Juniper goes on to visit the Abbess (Blanche Yurka). She tells him about the Marquesa, whose daughter eloped to Spain and married a young aristocrat. The Marquesa confided her loneliness to the Abbess, and was recommended a young companion, an orphan named Pepita, whom the Marquesa ended up treating badly because of her own bitterness. Pio was also consulted by the Marquesa, about the viceroy and Micaela, but Pio doesn't have any information to give.

The viceroy falls in love with Micaela, and Esteban warns her that the noblemen are scheming to get rid of her. Micaela is upset and turns to Pio for help, and he gives her a song to use during her performance at the castle. The lyrics tell of a scheme take over the throne, and the aristocrat audience is very offended. The viceroy forces Micaela to apologize, but the Marquesa realizes how stupid she has been and in turn apologizes to Micaela. She starts pondering over the human nature and of peoples ability to transform into something better, like Esteban and the Marquesa.

Manuel returns from his travels as a captain, and asks Micaela to come with him. The viceroy enters when they embrace, and demands to see Manuel at his palace. Manuel is arrested that night, since the viceroy sees him as too much competition for Micaela.

When the viceroy is asked to return to Spain again, he asks Micaela to accompany him. She refuses because of Manuel's incarceration. She begs Pio for help to free Manuel from prison, before going on a trip to the mountains with the viceroy and his following.

Pio manages to set Manuel free, but he is interrogated by the viceroy afterwards. Pio advises the viceroy not to kill Manuel, since it will make him a martyr. Following this advice, Manuel is pardoned, and Pio brings the signed document to where Manuel is hiding, by the bridge to San Luis Rey.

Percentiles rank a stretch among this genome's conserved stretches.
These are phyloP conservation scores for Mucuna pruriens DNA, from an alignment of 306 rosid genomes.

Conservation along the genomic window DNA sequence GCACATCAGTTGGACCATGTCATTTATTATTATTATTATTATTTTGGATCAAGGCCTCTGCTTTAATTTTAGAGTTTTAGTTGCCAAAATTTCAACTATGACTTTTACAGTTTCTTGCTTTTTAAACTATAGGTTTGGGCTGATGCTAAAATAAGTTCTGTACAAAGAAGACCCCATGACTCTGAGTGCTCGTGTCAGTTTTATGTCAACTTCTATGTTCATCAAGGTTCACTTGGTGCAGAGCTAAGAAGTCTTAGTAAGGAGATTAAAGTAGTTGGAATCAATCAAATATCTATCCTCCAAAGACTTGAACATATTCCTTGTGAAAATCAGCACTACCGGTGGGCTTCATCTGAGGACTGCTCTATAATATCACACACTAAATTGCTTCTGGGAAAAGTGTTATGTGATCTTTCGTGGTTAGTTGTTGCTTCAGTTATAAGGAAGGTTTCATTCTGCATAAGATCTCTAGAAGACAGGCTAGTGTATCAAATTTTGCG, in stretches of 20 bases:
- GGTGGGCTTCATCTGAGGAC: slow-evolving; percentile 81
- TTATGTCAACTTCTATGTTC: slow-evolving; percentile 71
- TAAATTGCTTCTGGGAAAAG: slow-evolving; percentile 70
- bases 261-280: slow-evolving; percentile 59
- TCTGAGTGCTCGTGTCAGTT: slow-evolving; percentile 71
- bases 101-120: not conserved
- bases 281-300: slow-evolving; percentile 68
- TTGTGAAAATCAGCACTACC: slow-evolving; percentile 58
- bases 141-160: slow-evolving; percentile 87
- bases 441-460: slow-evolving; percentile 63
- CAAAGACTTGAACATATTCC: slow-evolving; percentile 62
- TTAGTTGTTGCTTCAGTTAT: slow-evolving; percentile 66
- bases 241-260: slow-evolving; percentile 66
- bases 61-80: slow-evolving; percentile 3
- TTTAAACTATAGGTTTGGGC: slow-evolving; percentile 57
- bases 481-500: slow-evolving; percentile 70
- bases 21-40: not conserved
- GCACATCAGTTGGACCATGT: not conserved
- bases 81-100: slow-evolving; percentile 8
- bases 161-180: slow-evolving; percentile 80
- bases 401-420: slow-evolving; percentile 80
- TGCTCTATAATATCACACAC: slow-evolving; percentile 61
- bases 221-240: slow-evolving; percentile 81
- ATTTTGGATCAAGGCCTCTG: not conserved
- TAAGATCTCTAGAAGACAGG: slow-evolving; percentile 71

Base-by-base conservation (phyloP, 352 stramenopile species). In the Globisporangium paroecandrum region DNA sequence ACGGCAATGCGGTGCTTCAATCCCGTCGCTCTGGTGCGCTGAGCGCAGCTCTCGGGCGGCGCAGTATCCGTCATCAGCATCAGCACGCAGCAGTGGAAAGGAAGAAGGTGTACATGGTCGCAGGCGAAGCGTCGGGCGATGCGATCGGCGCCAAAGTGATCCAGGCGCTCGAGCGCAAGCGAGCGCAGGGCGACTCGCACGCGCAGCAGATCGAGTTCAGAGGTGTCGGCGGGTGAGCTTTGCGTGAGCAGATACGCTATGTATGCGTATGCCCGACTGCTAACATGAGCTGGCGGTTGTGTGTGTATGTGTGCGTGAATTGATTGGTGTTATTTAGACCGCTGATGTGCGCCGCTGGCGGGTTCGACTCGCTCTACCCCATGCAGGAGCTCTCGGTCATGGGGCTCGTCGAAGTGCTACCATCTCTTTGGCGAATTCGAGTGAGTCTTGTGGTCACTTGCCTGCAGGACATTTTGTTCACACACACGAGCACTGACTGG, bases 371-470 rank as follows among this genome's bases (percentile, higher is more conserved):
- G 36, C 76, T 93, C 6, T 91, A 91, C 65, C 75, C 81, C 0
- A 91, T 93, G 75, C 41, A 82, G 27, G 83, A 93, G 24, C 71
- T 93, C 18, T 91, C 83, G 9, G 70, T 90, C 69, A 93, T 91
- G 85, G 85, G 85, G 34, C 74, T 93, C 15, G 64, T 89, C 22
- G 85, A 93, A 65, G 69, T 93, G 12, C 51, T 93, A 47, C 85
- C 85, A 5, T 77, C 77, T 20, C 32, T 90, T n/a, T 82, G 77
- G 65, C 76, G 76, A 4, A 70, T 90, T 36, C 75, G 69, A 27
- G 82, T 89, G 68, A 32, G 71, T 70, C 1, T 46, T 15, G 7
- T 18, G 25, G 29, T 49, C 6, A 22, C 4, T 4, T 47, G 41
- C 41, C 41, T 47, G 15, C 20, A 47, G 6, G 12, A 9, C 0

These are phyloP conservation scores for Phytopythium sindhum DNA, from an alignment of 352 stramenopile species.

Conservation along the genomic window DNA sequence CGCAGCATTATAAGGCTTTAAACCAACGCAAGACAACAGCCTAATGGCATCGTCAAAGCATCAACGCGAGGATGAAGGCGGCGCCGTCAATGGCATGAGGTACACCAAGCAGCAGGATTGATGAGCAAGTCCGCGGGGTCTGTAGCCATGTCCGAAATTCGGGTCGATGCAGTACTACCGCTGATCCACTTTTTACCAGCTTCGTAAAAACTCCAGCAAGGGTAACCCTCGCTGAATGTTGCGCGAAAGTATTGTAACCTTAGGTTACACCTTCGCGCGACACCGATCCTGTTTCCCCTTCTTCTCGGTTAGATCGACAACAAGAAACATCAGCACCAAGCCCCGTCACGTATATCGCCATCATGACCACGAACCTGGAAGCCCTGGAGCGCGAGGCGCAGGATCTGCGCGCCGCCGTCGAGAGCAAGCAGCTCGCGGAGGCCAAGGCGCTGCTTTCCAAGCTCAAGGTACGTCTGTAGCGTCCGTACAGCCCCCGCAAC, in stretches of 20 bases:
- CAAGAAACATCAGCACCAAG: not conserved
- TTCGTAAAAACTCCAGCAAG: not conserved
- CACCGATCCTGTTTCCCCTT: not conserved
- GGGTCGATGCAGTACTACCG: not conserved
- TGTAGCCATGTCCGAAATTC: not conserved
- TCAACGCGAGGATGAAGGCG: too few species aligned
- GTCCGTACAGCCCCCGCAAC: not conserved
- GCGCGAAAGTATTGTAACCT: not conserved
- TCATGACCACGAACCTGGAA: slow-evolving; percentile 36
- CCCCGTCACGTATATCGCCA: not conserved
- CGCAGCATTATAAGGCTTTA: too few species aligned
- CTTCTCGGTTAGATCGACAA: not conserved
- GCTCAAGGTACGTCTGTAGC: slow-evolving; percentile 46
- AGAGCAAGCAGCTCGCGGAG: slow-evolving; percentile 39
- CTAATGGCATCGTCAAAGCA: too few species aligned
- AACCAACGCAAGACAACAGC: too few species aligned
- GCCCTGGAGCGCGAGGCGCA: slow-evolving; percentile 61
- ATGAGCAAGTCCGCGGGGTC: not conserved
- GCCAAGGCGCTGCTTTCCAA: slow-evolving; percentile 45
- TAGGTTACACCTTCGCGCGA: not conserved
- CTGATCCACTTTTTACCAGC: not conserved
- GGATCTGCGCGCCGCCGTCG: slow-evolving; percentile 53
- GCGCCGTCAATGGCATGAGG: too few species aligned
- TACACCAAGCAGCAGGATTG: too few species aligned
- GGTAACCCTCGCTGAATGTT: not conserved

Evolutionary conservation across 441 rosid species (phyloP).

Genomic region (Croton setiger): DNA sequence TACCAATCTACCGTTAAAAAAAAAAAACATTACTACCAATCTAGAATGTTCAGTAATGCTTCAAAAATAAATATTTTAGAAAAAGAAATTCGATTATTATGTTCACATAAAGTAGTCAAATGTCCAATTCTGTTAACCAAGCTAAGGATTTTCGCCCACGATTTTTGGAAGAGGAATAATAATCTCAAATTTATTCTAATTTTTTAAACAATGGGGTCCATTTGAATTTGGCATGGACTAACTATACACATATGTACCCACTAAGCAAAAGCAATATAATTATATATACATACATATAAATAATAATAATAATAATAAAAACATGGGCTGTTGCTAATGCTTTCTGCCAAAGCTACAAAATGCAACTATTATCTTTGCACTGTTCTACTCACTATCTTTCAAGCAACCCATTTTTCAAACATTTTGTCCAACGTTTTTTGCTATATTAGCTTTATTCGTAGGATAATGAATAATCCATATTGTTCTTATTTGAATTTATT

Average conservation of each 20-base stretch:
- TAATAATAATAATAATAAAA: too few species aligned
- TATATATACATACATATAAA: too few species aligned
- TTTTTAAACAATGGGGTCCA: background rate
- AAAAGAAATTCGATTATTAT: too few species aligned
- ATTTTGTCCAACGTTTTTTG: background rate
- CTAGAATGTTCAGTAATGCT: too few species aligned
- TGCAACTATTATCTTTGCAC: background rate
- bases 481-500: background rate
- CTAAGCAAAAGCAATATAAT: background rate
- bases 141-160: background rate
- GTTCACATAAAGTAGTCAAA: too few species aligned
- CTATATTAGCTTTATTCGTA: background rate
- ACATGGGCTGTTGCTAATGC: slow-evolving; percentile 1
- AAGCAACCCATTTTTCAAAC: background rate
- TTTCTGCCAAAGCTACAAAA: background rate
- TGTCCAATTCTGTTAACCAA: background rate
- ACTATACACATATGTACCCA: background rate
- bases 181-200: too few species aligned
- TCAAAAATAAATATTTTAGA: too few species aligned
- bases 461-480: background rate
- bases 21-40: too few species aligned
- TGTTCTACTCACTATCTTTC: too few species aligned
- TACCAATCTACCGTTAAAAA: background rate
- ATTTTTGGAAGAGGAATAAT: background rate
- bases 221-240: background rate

Soon after, the viceroy and his small following, including Micaela, the Marquesa, Pepita and their scribe Esteban, arrive at the bridge. The viceroy crosses the bridge to the other side, and is followed by the others. Just as Micaela is about to start crossing, Manuel turns up, stops and kisses her. She manages to take only one step on the bridge when it collapses, sending the viceroy, the Marquesa, Esteban, Pepita and another man to their deaths. Micaela is pulled away and saved by Manuel.[2]


Background and production

The film and novel are very loosely based on the real-life story of Micaela Villegas (1748-1819), a famous Peruvian entertainer known as La Perichole, whose life was also the inspiration for the novella Le Carrosse du Saint-Sacrement by Prosper Mérimée; an opéra bouffe, La Périchole by Jacques Offenbach; and Jean Renoir’s 1953 film Le Carrosse d'or (The Golden Coach).

There was also an earlier part-talkie film version of The Bridge of San Luis Rey (1929) starring Lili Damita. The film was remade once more in 2004 with the title The Bridge of San Luis Rey and starring F. Murray Abraham, Kathy Bates and Pilar López de Ayala.

See also


  1. ^ "Stabilize UA". Variety. 14 June 1944. p. 21.
  2. ^ "The Bridge of San Luis Rey (1944) - Turner Classic Movies". Retrieved 2021-06-08.

External links

This page was last edited on 24 January 2024, at 23:46